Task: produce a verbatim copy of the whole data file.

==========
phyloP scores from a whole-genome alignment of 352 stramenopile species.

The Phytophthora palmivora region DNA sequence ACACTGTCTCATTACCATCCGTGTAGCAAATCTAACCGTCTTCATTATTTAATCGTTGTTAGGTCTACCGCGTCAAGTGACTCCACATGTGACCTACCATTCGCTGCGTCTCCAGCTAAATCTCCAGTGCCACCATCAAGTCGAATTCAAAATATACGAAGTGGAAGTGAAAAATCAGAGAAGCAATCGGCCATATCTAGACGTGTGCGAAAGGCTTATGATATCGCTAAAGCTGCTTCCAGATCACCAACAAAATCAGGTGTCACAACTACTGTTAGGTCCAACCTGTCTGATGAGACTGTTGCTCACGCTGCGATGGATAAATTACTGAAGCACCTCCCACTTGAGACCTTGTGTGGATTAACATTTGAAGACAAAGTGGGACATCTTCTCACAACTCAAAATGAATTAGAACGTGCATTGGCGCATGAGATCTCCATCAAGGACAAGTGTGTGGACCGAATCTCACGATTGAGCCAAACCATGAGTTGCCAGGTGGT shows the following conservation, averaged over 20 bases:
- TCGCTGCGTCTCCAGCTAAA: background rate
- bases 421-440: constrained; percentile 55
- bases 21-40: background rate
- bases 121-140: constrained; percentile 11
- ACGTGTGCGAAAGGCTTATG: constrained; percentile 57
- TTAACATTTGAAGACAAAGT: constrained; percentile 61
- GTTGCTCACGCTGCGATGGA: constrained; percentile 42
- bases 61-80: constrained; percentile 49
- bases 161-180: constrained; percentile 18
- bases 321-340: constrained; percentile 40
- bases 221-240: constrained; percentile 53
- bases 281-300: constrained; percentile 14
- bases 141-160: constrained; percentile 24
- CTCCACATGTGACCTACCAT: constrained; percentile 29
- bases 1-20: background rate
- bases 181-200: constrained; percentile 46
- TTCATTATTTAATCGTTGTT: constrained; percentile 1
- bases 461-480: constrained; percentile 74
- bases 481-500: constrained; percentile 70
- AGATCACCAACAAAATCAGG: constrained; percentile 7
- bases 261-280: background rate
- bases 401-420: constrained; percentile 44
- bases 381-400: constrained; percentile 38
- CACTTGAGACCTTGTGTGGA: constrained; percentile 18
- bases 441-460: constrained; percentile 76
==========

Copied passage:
phyloP scores from a whole-genome alignment of 352 stramenopile species.

The Phytophthora palmivora region DNA sequence ACACTGTCTCATTACCATCCGTGTAGCAAATCTAACCGTCTTCATTATTTAATCGTTGTTAGGTCTACCGCGTCAAGTGACTCCACATGTGACCTACCATTCGCTGCGTCTCCAGCTAAATCTCCAGTGCCACCATCAAGTCGAATTCAAAATATACGAAGTGGAAGTGAAAAATCAGAGAAGCAATCGGCCATATCTAGACGTGTGCGAAAGGCTTATGATATCGCTAAAGCTGCTTCCAGATCACCAACAAAATCAGGTGTCACAACTACTGTTAGGTCCAACCTGTCTGATGAGACTGTTGCTCACGCTGCGATGGATAAATTACTGAAGCACCTCCCACTTGAGACCTTGTGTGGATTAACATTTGAAGACAAAGTGGGACATCTTCTCACAACTCAAAATGAATTAGAACGTGCATTGGCGCATGAGATCTCCATCAAGGACAAGTGTGTGGACCGAATCTCACGATTGAGCCAAACCATGAGTTGCCAGGTGGT shows the following conservation, averaged over 20 bases:
- TCGCTGCGTCTCCAGCTAAA: background rate
- bases 421-440: constrained; percentile 55
- bases 21-40: background rate
- bases 121-140: constrained; percentile 11
- ACGTGTGCGAAAGGCTTATG: constrained; percentile 57
- TTAACATTTGAAGACAAAGT: constrained; percentile 61
- GTTGCTCACGCTGCGATGGA: constrained; percentile 42
- bases 61-80: constrained; percentile 49
- bases 161-180: constrained; percentile 18
- bases 321-340: constrained; percentile 40
- bases 221-240: constrained; percentile 53
- bases 281-300: constrained; percentile 14
- bases 141-160: constrained; percentile 24
- CTCCACATGTGACCTACCAT: constrained; percentile 29
- bases 1-20: background rate
- bases 181-200: constrained; percentile 46
- TTCATTATTTAATCGTTGTT: constrained; percentile 1
- bases 461-480: constrained; percentile 74
- bases 481-500: constrained; percentile 70
- AGATCACCAACAAAATCAGG: constrained; percentile 7
- bases 261-280: background rate
- bases 401-420: constrained; percentile 44
- bases 381-400: constrained; percentile 38
- CACTTGAGACCTTGTGTGGA: constrained; percentile 18
- bases 441-460: constrained; percentile 76